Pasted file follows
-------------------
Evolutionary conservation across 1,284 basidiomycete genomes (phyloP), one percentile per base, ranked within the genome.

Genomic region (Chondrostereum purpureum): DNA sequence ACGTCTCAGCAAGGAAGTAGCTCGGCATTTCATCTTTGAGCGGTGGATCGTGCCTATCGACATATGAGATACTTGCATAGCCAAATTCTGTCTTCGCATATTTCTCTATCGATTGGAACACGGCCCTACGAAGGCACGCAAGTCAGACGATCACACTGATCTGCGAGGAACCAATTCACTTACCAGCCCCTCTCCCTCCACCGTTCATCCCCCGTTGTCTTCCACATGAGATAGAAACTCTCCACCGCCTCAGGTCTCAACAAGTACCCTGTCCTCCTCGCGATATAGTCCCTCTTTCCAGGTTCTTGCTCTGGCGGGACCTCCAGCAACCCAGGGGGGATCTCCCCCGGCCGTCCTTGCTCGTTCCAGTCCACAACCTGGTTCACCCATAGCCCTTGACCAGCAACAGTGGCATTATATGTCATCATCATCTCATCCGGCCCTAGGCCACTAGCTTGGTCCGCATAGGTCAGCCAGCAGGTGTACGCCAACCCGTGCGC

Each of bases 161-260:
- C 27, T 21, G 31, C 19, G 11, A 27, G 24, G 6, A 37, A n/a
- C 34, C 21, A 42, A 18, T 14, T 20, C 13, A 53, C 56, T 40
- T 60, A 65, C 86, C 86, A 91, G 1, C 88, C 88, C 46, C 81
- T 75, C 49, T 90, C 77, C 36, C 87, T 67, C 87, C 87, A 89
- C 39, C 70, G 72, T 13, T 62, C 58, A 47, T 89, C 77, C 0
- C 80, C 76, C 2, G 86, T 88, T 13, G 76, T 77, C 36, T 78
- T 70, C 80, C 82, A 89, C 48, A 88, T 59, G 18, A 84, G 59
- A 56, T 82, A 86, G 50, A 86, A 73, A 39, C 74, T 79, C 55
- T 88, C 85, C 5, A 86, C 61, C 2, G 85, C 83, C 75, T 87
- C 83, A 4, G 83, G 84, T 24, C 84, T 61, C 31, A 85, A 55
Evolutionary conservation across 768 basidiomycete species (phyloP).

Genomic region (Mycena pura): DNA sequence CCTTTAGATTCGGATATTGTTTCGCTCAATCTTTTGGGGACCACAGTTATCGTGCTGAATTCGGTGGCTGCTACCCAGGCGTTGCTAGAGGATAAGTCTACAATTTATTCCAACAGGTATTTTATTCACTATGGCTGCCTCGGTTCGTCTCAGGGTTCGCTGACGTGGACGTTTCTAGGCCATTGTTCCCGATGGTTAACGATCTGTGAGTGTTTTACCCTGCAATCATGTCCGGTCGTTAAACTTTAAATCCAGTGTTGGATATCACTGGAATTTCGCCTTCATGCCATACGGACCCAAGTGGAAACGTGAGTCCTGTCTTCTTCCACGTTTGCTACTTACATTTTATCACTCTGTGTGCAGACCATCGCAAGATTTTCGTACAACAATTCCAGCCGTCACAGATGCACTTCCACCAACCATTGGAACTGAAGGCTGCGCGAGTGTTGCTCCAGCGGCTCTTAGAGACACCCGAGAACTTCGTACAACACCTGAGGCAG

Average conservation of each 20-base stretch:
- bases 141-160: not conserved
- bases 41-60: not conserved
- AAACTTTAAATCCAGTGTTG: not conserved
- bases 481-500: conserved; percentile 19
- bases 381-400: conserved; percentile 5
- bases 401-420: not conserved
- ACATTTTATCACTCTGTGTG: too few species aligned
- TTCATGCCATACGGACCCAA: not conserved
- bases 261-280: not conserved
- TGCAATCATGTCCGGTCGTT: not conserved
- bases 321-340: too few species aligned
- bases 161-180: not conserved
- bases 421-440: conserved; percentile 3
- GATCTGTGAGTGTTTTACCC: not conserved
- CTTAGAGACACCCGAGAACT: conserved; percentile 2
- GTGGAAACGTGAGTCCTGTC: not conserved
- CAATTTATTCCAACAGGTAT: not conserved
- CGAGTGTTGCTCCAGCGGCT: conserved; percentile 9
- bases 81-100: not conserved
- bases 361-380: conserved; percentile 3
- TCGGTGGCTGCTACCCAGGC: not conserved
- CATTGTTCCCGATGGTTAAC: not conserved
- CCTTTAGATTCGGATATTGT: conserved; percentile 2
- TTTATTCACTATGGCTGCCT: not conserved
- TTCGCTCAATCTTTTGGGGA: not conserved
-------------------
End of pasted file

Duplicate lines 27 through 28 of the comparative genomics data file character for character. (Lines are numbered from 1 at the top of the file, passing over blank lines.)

- bases 321-340: too few species aligned
- bases 161-180: not conserved